The Student Impact Project, an initiative of the youth advocacy group Young Invincibles, tracked trends in higher education finance in states across the country, and graded each state based on tuition levels, state funding per student, state aid to students, the financial burden to families and higher education spending as a portion of the total state budget. Connecticut's report card grade: D. In state-by-state reports published this week and reported by US News & World Report, the group found that on average, tuition at four-year public colleges and universities increased 37 percent between 2007 and 2013, which is three times the rate of inflation. The data indicated that 47 states spend less per student today than they did before the Great Recession.
Connecticut ranks 33rd among the nation’s 50 states in support for higher education. Overall, just four states – Wyoming, New York, Alaska and Oklahoma – received a total grade equivalent to an A, while 10 got a B, 13 got a C, 12 got a D and 11 received an F, US News reported.
Overall, the state’s average in the five categories was 63 percent, which placed it ahead of only 16 states, including New Hampshire, which placed last, and Vermont, Colorado, Michigan and Oregon. Connecticut received an F in the “aid for students” category, D in “state appropriation average” and “tuition” categories, C- in “Higher Ed as a Priority,” and the state's highest grade, C+, in “Burden on Families Average.”
New Hampshire, which at a 17 percent overall grade scored lowest in the country, spends the least amount of money per student than any other state ($1,708), and has cut the budget almost in half since the recession, according to the report. New Hampshire also provides no state aid to students, and spends 2 percent of its overall budget on higher education. In Connecticut, the report indicated, that figure is 11 percent.
A report issued last month by the General Accounting Office in Washington, D.C. for the U.S. Senate found “persistent state budget constraints have limited funding for public colleges” across the country. The result, according to the GAO report: “Students and their families are now bearing the cost of college as a larger portion of their total family budgets.”
A report by Connecticut’s Office of Higher Education in March 2014 found that for the 2013-14 academic year, “UConn’s increase of 5.8 percent for in-state commuting students compares to a national average of 3.7 percent for state flagship institutions. CSCU’s increase of 5.4 percent for in-state commuting students attending its State Universities compares to a national average of 4.1 percent for similar types of institutions; the Community Colleges’ increase of 5.5 percent for in-state commuting students compares to a national average of 4.5 percent for like institutions.”
The Connecticut report also noted that “from 2009 to 2014, tuition and fees for in-state undergraduates have increased 24.7 percent at the Connecticut State Universities, 26.9 percent at the Community Colleges, and 28.7 percent at UConn.” Last fall, Connecticut’s largest public college system (CSCU) said it will need an 11 percent increase in its base-level state funding for the next fiscal year if they are to keep an anticipated tuition-and-fee hike to 2 percent. If additional state funding is not provided, steeper tuition hikes are possible.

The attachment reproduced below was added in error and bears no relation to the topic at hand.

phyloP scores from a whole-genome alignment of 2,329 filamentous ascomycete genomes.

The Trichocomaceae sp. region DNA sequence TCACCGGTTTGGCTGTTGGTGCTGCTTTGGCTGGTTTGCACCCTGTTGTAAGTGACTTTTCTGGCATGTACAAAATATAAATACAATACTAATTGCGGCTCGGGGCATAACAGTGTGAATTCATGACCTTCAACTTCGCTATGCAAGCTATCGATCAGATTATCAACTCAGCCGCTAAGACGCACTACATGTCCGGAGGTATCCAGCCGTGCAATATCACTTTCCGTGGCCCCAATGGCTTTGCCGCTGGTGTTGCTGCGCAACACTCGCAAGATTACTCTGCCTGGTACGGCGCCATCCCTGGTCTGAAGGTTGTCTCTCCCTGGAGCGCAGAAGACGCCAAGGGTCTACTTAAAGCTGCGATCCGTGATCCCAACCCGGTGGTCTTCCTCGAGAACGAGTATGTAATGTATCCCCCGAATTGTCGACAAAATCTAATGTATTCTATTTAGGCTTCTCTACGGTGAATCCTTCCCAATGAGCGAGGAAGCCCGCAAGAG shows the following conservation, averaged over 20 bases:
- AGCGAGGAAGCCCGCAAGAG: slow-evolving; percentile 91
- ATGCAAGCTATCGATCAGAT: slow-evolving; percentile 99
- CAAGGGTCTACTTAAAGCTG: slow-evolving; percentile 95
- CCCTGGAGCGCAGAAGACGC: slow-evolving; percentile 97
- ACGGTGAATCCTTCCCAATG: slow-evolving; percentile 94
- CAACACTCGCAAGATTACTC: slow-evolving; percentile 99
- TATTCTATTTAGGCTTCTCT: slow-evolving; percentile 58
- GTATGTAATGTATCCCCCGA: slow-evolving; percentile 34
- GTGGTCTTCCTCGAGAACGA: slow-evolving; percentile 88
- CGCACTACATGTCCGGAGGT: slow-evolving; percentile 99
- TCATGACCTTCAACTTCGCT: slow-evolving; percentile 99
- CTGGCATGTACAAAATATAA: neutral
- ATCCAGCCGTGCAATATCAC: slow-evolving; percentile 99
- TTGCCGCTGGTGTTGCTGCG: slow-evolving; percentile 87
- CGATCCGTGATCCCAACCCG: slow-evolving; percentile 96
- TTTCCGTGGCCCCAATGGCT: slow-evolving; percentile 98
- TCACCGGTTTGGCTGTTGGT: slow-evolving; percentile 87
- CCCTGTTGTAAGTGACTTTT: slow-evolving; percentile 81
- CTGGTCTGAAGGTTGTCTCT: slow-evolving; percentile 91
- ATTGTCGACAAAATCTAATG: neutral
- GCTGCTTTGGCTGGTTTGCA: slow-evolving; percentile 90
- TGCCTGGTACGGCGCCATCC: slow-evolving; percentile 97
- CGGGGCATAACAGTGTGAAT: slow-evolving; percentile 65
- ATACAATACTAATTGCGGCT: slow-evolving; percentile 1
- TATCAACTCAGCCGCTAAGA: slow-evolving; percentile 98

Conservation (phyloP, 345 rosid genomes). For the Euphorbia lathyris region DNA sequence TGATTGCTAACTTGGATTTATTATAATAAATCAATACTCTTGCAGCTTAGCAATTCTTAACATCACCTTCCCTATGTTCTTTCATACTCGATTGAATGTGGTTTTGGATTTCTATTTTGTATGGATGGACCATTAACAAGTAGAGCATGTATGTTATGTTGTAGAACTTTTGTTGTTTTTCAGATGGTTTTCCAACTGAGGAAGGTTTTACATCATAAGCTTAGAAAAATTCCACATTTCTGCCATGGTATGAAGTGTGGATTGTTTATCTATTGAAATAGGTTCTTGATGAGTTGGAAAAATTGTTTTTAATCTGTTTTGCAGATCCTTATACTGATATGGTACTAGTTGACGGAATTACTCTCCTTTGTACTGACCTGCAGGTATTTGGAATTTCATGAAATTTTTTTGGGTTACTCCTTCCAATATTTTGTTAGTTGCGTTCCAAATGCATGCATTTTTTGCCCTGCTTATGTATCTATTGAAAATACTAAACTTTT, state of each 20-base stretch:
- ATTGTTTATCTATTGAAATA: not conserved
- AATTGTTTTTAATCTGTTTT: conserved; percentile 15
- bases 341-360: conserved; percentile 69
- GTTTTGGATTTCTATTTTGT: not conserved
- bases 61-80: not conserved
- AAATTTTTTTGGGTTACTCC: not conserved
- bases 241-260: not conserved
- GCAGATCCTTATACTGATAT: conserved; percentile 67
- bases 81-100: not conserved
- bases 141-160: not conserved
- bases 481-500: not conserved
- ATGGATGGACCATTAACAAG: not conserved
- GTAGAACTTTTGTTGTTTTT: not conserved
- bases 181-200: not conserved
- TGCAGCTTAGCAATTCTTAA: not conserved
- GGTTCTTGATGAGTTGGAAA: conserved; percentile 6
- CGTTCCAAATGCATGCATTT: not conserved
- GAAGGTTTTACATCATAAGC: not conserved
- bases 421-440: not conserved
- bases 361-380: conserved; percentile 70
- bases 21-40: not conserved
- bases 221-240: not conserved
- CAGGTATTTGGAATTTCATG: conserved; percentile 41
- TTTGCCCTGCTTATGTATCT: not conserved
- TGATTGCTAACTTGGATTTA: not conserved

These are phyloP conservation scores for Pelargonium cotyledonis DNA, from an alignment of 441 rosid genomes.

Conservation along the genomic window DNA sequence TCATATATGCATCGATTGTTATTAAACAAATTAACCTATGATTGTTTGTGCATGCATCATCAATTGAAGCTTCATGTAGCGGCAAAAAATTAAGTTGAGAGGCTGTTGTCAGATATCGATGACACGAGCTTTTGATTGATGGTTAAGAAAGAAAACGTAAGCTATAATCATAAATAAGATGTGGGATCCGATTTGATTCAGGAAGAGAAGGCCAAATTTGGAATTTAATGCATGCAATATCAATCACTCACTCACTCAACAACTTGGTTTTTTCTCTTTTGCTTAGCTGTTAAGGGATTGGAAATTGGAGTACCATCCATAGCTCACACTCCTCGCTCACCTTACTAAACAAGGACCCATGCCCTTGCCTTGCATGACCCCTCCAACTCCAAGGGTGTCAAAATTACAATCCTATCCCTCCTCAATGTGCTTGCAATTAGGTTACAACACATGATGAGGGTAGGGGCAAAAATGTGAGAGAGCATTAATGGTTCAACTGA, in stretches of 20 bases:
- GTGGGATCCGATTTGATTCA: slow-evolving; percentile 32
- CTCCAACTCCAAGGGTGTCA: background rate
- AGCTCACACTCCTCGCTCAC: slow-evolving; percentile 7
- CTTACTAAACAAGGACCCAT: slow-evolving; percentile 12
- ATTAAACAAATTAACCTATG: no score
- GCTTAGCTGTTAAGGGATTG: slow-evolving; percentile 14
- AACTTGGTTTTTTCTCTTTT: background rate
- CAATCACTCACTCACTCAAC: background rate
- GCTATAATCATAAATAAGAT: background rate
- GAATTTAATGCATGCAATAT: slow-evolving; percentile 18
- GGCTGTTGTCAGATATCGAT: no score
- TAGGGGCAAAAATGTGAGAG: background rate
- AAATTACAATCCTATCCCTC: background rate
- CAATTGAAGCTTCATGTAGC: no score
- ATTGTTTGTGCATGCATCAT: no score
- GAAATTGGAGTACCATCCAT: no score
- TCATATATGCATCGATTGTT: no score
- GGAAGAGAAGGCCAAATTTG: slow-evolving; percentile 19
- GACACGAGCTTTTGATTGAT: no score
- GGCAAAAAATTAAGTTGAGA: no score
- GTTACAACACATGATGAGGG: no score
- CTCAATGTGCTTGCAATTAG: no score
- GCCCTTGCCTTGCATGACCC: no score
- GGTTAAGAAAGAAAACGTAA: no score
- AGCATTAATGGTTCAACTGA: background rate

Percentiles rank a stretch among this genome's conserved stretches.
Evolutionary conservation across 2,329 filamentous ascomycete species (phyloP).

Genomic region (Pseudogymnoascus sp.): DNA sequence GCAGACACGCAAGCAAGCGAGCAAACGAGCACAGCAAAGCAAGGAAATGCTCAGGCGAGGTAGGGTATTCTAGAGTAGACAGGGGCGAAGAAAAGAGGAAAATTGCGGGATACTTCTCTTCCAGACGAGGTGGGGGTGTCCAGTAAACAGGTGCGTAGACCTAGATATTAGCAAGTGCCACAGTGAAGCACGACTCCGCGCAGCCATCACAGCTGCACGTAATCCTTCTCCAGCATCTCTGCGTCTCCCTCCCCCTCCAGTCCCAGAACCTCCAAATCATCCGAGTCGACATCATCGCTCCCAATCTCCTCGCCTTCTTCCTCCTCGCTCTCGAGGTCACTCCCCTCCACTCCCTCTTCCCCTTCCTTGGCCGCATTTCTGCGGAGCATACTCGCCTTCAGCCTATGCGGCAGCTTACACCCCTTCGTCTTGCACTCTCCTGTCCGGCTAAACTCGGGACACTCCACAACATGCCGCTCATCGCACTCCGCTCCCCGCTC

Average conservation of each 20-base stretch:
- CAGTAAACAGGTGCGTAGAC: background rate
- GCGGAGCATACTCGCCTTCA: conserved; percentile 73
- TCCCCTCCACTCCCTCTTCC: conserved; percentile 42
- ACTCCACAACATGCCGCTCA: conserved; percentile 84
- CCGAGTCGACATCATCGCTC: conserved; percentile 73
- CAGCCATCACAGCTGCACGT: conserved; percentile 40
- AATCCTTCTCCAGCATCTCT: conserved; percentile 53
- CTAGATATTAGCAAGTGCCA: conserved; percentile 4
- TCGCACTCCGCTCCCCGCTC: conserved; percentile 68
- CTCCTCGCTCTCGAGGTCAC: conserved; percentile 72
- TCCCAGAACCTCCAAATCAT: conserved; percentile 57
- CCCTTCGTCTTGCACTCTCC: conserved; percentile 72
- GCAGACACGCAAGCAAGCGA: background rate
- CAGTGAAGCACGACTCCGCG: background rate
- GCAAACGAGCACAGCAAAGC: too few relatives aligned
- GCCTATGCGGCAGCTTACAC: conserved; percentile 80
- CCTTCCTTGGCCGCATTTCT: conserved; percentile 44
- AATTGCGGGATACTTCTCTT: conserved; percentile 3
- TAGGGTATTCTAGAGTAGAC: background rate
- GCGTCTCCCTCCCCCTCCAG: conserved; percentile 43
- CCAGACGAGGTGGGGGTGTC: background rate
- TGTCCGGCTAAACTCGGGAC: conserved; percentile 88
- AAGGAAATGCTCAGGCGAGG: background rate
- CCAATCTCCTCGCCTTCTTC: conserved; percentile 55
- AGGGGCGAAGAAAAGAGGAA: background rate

From fiscal years 2003 through 2012, the GAO report outlined, state funding for all public colleges decreased, while tuition rose. Specifically, state funding decreased by 12 percent overall while median tuition rose 55 percent across all public colleges. Tuition revenue for public colleges increased from 17 percent to 25 percent, surpassing state funding by fiscal year 2012 (see chart below).
In their report, “State Funding Trends and Policies on Affordability,” GAO identified several potential approaches that the federal government could use to expand incentives to states to improve affordability, such as creating new grants, providing more consumer information on affordability, or changing federal student aid programs. “Each of these approaches may have advantages and challenges, including cost implications for the federal government and consequences for students,” the report noted.
The report also indicates that “state grant aid directly affects students in that it can reduce their out-of-pocket expenses for college… state grant aid, both merit- and need-based, has positive effects on enrollment.” The results of one program, in Washington State, cited by GAO “suggests that receiving the aid increased a student’s probability of enrolling in college by nearly 14 to 19 percentage points.”
Footnote to the story: to underscore the data, US News is running a video news story broadcast on FOX Connecticut, reporting on possible tuition increases at the Connecticut State Colleges & Universities. The story, which is not referenced by date, was aired two years ago.